Judge criticizes treatment of L.A. Zoo elephants
While harshly critical of the conditions in which elephants are housed at the Los Angeles Zoo and sharply criticizing the animals’ caretakers, a judge on Tuesday nevertheless stopped short of shutting down the exhibit and found the treatment of the zoo’s three elephants does not rise to the level of abuse.
In his ruling, Superior Court Judge John L. Segal ordered that zoo officials exercise the elephants at least two hours a day and till the soil in the exhibit to lessen the pain on their joints. He also entered an injunction banning the use of certain disciplinary tools, including electric shocks and a barbed stick known as a “bull hook”--devices the zoo no longer uses.
In a 56-page opinion that expounded on appropriate elephant foot care, a male elephant’s extended period of sexual arousal and how best to interpret the animals’ head-bobbing – as a sign of distress or happiness, Segal concluded the elephants’ existence is “empty, purposeless, boring and occasionally painful,” but not abusive in violation of state law.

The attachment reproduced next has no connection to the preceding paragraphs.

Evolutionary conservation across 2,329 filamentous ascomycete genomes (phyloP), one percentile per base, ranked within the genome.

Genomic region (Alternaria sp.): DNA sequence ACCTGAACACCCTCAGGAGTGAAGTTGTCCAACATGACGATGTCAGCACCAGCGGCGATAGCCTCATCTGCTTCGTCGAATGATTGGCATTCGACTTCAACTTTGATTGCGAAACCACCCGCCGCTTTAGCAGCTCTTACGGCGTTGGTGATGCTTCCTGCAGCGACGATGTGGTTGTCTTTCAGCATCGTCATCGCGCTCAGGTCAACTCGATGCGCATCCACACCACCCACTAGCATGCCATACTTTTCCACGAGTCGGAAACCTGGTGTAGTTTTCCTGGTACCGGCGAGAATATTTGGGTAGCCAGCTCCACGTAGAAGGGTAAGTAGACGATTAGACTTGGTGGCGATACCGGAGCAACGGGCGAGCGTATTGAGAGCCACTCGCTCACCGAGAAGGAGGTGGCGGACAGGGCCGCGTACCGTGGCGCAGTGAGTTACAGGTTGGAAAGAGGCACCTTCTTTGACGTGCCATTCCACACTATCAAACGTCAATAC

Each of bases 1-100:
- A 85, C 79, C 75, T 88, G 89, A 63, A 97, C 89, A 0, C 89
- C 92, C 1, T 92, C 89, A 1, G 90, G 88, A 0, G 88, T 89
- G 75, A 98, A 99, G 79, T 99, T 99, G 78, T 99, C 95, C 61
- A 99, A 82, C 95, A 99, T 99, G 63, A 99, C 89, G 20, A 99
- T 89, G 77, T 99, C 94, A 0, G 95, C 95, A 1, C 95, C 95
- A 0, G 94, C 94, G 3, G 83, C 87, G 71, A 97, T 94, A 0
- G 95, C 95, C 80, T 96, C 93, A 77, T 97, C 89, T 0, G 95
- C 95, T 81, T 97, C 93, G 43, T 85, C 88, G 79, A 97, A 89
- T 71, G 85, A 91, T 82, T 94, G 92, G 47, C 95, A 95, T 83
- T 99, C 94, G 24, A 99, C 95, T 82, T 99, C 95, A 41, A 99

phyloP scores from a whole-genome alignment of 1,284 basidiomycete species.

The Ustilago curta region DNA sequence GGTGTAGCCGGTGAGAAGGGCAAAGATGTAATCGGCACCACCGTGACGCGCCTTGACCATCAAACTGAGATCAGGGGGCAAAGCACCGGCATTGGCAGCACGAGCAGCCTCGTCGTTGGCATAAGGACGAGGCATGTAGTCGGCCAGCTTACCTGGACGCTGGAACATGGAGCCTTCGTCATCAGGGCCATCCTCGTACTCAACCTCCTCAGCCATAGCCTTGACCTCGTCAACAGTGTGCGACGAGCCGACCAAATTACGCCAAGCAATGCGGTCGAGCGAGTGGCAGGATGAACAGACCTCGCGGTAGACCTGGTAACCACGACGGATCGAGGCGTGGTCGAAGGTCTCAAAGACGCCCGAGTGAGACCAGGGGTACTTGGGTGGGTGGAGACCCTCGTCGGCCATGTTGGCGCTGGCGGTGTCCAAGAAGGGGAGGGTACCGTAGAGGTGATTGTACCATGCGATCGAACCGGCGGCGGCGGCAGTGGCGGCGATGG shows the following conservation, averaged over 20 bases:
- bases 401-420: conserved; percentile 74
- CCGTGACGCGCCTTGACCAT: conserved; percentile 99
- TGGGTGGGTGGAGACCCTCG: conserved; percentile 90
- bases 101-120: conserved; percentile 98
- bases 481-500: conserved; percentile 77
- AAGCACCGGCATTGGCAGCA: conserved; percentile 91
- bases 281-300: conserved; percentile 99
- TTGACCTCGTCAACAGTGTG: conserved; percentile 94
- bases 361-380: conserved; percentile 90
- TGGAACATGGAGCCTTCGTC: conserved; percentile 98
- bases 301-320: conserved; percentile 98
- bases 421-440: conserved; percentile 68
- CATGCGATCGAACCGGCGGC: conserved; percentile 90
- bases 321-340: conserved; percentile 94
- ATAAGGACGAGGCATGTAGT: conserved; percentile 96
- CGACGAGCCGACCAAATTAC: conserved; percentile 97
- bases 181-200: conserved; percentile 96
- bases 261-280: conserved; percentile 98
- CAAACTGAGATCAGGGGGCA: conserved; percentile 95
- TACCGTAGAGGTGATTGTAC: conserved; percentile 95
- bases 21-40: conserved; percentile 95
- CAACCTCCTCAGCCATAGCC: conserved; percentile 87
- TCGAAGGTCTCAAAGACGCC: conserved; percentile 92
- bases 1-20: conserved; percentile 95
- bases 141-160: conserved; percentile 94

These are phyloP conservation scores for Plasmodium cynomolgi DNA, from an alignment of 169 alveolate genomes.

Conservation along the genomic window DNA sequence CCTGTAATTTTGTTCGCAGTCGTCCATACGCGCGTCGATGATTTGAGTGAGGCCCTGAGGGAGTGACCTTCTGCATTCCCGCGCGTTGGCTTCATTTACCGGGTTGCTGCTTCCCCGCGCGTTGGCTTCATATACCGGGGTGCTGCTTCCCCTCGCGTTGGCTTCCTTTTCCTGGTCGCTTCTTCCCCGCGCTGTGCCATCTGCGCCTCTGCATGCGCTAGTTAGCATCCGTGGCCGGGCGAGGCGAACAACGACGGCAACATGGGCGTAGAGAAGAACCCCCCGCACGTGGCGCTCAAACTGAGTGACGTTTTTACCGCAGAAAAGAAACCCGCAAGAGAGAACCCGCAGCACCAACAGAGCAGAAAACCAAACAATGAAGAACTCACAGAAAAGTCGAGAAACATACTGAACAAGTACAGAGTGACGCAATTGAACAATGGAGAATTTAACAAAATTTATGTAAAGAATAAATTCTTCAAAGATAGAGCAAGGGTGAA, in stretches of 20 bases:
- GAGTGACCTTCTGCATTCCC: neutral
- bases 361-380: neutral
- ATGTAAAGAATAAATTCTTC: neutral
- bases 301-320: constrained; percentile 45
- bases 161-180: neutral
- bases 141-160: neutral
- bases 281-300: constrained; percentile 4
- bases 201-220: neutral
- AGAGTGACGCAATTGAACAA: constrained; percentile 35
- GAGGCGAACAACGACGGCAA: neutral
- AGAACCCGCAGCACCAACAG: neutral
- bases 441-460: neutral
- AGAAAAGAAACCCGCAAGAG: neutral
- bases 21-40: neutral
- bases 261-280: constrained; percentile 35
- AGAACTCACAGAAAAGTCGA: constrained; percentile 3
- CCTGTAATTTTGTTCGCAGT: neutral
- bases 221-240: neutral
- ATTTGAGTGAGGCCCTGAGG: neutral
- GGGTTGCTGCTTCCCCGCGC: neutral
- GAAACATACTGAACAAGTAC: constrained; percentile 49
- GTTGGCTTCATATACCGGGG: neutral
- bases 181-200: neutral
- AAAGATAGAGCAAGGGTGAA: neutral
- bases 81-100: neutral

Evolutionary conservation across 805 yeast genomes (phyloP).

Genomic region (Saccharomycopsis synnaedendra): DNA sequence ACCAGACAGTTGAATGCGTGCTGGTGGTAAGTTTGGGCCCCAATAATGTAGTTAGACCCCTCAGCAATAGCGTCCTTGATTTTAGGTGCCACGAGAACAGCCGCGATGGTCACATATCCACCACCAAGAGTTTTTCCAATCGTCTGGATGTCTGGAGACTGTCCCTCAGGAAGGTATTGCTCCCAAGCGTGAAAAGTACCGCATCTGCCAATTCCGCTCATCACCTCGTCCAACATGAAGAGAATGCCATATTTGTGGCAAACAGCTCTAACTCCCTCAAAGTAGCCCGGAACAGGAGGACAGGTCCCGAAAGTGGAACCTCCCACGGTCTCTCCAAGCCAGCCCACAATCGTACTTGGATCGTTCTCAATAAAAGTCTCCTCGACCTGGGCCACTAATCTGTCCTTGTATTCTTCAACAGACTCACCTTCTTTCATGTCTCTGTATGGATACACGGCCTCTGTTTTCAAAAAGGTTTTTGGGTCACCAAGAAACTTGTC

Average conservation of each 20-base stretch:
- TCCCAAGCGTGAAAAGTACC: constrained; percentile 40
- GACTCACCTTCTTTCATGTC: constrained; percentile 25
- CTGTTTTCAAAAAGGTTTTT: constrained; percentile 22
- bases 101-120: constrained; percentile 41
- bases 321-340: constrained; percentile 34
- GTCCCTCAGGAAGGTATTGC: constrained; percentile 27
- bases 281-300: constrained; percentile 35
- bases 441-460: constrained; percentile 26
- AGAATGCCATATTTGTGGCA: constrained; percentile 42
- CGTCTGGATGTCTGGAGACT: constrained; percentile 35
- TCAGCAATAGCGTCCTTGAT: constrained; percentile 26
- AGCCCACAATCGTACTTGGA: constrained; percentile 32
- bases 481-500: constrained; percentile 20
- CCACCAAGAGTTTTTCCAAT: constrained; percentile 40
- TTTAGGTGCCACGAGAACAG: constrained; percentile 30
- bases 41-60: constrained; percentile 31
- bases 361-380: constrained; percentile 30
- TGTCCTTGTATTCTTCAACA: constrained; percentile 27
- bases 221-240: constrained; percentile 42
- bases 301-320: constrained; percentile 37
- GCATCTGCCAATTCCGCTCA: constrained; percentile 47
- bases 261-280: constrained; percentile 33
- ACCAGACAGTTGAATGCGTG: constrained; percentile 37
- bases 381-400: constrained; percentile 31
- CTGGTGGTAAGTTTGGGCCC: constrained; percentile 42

“This case raises the question of whether the recreational or perhaps educational needs of one intelligent mammal species outweigh the physical and emotional, if not survival, needs of another,” the judge wrote. “Existing California law does not answer that question.”
The judge was critical of zoo officials, calling them “delusional” at one point in the opinion, and painted a particularly unflattering portrait of the zoo’s senior elephant keeper, who he wrote displayed “shocking gaps in her knowledge,” “surprising misconceptions,” and maintained an “anthropomorphic fantasy” about the animals’ happiness.
Photo: Billy, a 25-year-old Bull Asian elephant, takes a shower in the waterfall at the Elephants of Asia exhibit at the L.A. Zoo in 2010. Credit: Mark Boster / Los Angeles Times